Mr. Speaker, I am pleased to have this opportunity to speak to hon. members on a subject that is close if not always dear to the hearts of Canadians.
Taxes mean jobs for the unemployed, hospital beds for the sick, better schools for our children. They affect the quality of life of our seniors and the protection and support of Canadians in need.
They affect modern transportation and communication systems, investment and competition. They concern workers' compensation, pension plans, health and safety, environmental and labour standards.
Taxation gives governments the resources needed to provide Canadians with the social and economic programs that they need and demand. Ultimately, the discussion of taxation is a discussion about our prosperity as a society.
Taxation has traditionally been a contract between citizens and governments to deliver these programs in exchange for the moneys that Canadians give as a result of their hard work and based on their financial ability.
In recent years we have seen the viability of that contract renegotiated as reflected in the phenomenon of the underground economy and also in smuggling. Faith in that contract and the trust that is needed to maintain it will dissolve unless governments give Canadians the best possible value for their tax dollars.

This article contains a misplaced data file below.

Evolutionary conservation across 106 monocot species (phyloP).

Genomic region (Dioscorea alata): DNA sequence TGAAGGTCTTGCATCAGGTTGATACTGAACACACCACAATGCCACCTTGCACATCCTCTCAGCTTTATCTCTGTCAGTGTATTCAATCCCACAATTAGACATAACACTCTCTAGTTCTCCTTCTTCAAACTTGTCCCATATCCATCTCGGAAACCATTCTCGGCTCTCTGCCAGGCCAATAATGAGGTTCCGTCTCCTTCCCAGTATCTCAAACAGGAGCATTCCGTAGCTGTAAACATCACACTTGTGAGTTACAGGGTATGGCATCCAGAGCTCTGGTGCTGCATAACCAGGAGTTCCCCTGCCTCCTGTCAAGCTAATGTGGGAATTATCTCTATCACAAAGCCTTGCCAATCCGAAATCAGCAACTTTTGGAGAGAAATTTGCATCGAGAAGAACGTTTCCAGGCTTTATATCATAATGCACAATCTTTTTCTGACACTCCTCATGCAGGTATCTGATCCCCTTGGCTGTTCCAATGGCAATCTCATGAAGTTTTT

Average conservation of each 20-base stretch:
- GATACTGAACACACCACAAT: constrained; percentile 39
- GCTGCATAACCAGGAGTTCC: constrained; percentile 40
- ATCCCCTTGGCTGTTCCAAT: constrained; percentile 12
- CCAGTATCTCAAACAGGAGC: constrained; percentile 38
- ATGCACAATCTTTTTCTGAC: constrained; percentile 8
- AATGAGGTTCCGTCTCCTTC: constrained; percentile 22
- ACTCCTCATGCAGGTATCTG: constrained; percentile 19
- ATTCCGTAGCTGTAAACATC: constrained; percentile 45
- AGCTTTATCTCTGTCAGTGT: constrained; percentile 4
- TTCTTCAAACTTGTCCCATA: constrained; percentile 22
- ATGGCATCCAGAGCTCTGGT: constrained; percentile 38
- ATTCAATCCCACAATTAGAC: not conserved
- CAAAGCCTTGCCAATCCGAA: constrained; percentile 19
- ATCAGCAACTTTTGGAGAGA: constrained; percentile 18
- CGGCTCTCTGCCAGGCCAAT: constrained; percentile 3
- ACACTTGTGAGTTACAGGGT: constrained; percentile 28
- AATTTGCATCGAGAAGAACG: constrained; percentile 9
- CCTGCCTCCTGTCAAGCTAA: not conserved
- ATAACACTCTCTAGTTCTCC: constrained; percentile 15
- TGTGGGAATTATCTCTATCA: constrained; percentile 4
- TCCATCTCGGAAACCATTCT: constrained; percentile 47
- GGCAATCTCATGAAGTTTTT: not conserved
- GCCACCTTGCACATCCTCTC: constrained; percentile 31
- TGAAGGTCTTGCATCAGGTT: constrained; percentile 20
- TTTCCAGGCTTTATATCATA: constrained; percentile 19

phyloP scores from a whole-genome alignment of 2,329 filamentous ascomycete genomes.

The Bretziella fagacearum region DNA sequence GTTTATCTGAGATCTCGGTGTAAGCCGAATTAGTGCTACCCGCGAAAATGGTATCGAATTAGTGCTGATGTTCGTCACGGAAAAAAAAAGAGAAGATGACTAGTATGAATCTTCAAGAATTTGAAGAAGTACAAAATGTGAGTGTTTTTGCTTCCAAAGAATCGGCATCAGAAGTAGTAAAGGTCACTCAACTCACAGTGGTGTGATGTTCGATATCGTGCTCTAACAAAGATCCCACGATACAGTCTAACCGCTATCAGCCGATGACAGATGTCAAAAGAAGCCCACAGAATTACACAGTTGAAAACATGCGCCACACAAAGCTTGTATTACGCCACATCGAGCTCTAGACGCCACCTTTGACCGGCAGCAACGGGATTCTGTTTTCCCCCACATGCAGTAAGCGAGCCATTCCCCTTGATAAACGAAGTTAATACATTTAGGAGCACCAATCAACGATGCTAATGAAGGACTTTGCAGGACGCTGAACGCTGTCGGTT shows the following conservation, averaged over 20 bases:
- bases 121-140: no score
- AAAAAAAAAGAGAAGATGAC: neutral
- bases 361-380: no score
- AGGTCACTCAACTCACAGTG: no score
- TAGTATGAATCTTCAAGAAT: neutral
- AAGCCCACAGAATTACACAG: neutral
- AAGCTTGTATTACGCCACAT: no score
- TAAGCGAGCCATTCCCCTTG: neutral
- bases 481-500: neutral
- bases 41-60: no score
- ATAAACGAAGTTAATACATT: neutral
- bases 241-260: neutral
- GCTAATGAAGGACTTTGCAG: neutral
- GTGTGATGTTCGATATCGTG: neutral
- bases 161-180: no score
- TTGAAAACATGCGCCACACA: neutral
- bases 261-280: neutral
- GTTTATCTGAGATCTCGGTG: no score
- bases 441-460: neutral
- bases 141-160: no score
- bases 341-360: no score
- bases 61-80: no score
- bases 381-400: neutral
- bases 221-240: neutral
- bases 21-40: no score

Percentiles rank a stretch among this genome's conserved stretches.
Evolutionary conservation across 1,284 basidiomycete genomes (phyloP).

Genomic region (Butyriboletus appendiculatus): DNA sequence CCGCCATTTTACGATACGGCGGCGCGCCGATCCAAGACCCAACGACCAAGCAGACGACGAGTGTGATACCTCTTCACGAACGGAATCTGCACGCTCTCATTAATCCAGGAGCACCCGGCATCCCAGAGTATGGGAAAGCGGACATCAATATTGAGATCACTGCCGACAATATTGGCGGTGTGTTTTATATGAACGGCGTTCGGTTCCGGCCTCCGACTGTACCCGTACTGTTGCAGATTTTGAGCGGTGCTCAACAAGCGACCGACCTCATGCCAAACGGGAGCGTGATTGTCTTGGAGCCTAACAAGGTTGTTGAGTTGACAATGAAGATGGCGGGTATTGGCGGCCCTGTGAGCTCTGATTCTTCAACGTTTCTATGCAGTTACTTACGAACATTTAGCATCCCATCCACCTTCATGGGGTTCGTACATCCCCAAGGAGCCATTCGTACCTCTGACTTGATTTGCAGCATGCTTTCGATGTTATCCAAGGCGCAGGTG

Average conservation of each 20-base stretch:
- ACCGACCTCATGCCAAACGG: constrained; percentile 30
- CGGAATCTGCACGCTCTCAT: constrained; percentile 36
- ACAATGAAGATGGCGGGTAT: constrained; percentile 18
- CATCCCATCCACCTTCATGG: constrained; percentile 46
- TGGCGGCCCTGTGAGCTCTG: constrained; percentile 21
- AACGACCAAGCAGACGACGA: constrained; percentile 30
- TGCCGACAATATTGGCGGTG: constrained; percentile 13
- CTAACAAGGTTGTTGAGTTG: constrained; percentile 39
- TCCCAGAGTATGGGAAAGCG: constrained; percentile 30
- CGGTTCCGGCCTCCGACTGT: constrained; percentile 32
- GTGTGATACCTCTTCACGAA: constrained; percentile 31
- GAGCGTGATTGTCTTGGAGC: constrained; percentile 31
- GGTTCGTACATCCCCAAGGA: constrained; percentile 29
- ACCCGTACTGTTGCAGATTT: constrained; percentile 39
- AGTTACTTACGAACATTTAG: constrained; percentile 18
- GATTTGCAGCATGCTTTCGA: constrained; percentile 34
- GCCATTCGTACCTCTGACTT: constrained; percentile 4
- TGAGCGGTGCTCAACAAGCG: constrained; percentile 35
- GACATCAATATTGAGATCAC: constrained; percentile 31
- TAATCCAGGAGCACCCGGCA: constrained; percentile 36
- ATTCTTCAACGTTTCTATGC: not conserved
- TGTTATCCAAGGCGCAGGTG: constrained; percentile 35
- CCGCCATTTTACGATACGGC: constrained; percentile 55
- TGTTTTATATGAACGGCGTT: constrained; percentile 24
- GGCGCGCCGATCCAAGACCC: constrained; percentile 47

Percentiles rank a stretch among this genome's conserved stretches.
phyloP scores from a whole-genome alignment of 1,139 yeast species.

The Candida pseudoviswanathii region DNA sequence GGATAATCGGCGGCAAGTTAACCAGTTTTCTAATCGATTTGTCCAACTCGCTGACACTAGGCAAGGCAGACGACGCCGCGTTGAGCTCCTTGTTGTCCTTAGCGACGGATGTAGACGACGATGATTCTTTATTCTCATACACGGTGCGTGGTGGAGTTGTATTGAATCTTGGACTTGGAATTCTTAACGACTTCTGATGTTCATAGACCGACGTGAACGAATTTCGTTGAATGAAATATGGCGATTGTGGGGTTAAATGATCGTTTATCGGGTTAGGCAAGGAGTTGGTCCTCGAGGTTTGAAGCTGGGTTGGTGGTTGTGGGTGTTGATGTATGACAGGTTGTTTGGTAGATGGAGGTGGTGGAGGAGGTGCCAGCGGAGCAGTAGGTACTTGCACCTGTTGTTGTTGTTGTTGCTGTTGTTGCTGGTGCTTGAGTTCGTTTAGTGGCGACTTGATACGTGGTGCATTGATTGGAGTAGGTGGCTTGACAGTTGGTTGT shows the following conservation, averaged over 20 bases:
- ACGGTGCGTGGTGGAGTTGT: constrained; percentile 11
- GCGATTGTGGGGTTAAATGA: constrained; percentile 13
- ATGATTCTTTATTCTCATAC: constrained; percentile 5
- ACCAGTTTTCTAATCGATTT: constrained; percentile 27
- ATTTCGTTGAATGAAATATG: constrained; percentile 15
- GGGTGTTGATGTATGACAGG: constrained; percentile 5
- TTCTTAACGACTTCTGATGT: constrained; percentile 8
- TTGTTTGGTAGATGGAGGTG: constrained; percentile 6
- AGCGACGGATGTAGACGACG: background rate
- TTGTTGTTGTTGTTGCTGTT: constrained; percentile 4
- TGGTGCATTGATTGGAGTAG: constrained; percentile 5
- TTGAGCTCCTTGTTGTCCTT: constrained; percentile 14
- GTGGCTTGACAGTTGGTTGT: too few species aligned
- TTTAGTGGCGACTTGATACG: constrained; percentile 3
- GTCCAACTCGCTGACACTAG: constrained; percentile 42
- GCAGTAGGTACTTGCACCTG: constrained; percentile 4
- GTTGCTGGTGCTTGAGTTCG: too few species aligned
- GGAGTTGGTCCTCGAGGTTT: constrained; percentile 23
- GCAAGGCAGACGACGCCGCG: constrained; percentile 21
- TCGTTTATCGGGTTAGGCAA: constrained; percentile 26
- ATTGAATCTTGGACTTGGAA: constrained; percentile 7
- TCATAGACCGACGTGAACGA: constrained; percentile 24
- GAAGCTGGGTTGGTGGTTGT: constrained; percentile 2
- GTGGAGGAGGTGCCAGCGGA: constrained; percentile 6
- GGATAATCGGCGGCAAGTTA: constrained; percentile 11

The government is determined to act in such way that Canadians again trust their government. Without that trust, we will be unable to provide the necessary programs, to reduce the deficit and eventually to lower the tax burden of Canadians.
We must let the public know what is going on, what the choices are, and why we are making those choices.
As revenue minister my commitment is to ensure at all times the integrity of our voluntary tax system. I recognize public confidence in our tax system is something that we have to earn. I and all members of the Department of National Revenue work every day to do just that.
We are working to reduce the burden of compliance, to ensure Canadians get real value from the revenue administration, and to guarantee fairness throughout the tax system.
Revenue Canada has come a long way in its efforts to improve administration.
We believe that we must be attentive to the needs of individuals and companies. We must adapt to a constantly changing society and to the business community.
We must be fair and equitable and I believe we are. We must be transparent and we are. We must listen to Canadians and we do.